Landless mobile herders; socio-economic; Landuse and tenure; Hindukush- Himalaya; Northern Pakistan; Grazing; Livestock
Rahim Inam, Syed Iqmail Shah, Rueff Henri, Maselli Daniel (2012), Landless Mobile Pastoralists. Securing their Role as Custodians of Northern Pakistan’s Mountains. Proceedings - Regional Workshop, Islamabad, 24-26 April 2012
, Centre for Development and Environment , Bern.
Dougill Andrew, Stringer Lindsay, Leventon Julia, Ridell Mike, Rueff Henri, Spracklen Dominik, Butt Edward (2012), Lessons from community-based payment for ecosystem service schemes: from forests to rangelands, in Philosophical Transactions of the Royal Society B
, 367(1606), 3178-3190.
Stringer Lindsay, Dougill Andrew, Thomas Andrew, Spracklen Dominik, Chesterman Susan, Ifejika Speranza Chinwe, Rueff Henri, Ridell Mike, Williams M, Beedy Tracy, Abson D, Klintenberg Patrik, Syampungani S, Powell P, Palmer A, Seely Mary, Mkwambisi D, Falcao M, Sitoe A, Ross S, Kopolo Goodspeed (2012), Challenges and opportunities in linking carbon sequestration, livelihoods, and ecosystem service provision in drylands, in Environmental Science and Policy
, 19(20), 121-135.
Ojeda Gabriel, Rueff Henri, Rahim Inam (2012), Sustaining mobile pastoralists in the mountains of northern Pakistan
Rueff Henri, Schwartz Moshe (2012), Can carbon finance enhance desert afforestation and serve smallholders' needs?, in Mol Lisa, Sternberg Troy (ed.), The White Horse Press, Isle of Harris, xxx-xxx.
Saleem Mohammad, Rahim Inam, Rueff Henri, Khan Momen, Maselli Daniel, Wiesmann Urs (2012), Effect of management on reproductive performances of the Achai cattle in the Hindu Kush (Northern Pakistan), in Tropical Animal Health and Production
, 44(6), 1297-1302.
Khan Momen, Rahim Inam, Rueff Henri, Saleem Mohammad, Maselli Daniel, Mohammad Sher, Wiesmann Urs (2011), Conserving indigenous animal genetic resources as a coping strategy to adapt to climate change: the Azikheli Buffalo in Northern Mountains of Pakistan, in Livestock Research for Rural Development
, 23(12), none-none.
Rahim Inam, Maselli Daniel, Rueff Henri, Wiesmann Urs, Mohammad Sher (2011), Indigenous fodder trees can increase grazing accessibility for landless and mobile pastoralists in northern Pakistan, in Pastoralism: Research, Policy and Practice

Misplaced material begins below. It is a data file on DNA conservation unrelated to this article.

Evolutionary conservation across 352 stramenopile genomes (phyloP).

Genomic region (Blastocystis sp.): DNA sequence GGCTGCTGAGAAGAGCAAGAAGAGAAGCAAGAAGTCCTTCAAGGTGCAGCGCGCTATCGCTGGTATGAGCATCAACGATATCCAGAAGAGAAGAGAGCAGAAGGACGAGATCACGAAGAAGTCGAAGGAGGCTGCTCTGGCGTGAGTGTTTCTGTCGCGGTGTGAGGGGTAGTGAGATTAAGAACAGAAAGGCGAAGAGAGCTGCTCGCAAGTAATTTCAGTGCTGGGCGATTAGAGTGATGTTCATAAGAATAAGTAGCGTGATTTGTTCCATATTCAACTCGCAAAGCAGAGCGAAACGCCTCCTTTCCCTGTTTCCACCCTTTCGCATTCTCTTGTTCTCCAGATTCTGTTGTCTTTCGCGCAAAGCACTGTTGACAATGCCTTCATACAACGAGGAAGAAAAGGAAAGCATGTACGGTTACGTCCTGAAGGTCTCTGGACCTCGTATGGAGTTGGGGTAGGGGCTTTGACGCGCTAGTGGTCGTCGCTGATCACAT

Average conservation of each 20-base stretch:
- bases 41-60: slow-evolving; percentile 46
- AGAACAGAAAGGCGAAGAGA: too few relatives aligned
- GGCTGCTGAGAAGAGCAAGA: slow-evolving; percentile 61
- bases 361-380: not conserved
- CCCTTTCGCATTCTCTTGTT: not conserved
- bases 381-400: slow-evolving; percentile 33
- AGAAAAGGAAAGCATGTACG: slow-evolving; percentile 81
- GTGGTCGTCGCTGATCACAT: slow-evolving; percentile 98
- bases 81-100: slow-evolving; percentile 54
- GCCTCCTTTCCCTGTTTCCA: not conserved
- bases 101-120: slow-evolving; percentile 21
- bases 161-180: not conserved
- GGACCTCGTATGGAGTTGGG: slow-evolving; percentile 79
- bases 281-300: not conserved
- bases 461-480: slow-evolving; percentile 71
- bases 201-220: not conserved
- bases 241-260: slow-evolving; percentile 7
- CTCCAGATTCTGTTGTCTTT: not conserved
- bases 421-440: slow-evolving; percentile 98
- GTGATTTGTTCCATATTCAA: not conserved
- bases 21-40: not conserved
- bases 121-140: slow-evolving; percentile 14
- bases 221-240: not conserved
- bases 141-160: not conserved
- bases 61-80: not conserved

, 1(2), none-none.
Saleem Mohammad, Rahim Inam, Rueff Henri, Khan Momen, Maselli Daniel, Wiesmann Urs (2010), Mountain cattle breed for coping with climate change: needs for conserving and reintroducing the Achai in the Hindu Kush Mountains of Northern Pakistan, in Tropentag 2010: Conference on International Research on Food Security, Natural Resource Management a
, ETH, Zurich.
Rueff Henri, Rahim Daniel (2010), Carbon finance and dryland afforestation
Saleem Mohammad, Rahim Inam, Jalali S, Rueff Henri, Khan Momen, Maselii Daniel, Wiesmann Urs, Mohammad Sher, Morphological characterization of the Achai cattle breed under sedentary and transhumant farming system, in Animal Genetic Resources
Khan Momen, Rahim Inam, Rueff Henri, Jalali S, Saleem Mohammad, Maselli Daniel, Mohammad Sher, Wiesmann Urs, Morphological characterization of the Azikheli buffalo, in Animal Genetic Resources
Rueff Henri, Rahim Inam, Maselli Daniel, Mountain pastoralism, green economy, sustainable development and poverty, in Kohler (ed.).
In the North West Frontier Province in Pakistan (NWFP) conditions for irrigated agriculture and cropping are difficult due to a dominantly mountainous terrain. The majority of the territory can thus only be used extensively through different migratory livestock production systems. Among them the traditional long distance landless herder (LDLH) system has in the recent past been affected by a range of processes leading to a siege-like situation. Rapid population growth has led to the expansion of cultivated and constructed land on the expense of key pasture areas. The difficult access to social services such as veterinary, health, education and legal services has further increased the marginalization of the LDLH compared to sedentary farmers. In addition the national policies and the prevailing legal framework are favouring landowners while exclud-ing LDLH. Moreover, the local conservationist lobby - in particular the forest department - has managed to attract powerful international donors to promote the cause of bio-diversity conserva-tion through aforestation and so-called ‘social forestry programs’. By declaring the grazing land used by the LDLH as forestable land, the LDLH are the first to be expulsed. Many well-intended development projects have thus had highly negative impacts on this population group making it ultimately an easy prey for fundamentalists.So far neither the land use system of LDLH nor the above described problematic has been inves-tigated in more details despite the fact that the LDLH account for about twenty percent of the local rural population. The main cause for this surprising situation may be found in the difficulty to communicate with people who are constantly on the move without having a voice. Therefore we propose to assess the current situation of LDLH by focusing on issues related to their mobil-ity, the condition of pastures, and the access to social services using a variety of methods and a strong participatory approach. Based on the gained improved understanding, options, opportuni-ties and recommendations will be identified and jointly discussed with the various stakeholder groups in multi-level multi-stakeholder dialogues. The principle assumption of the project is, that by involving the mobile herders as the real future managers of the pastures not only the ecologic environment can be improved but also the socio-economic conditions which shape the livelihoods of the LDLH. Ultimately this may help in reducing the potential for violent conflicts among the local population in an area which is already suffering from different internal and external inter-ventions fuelling violence.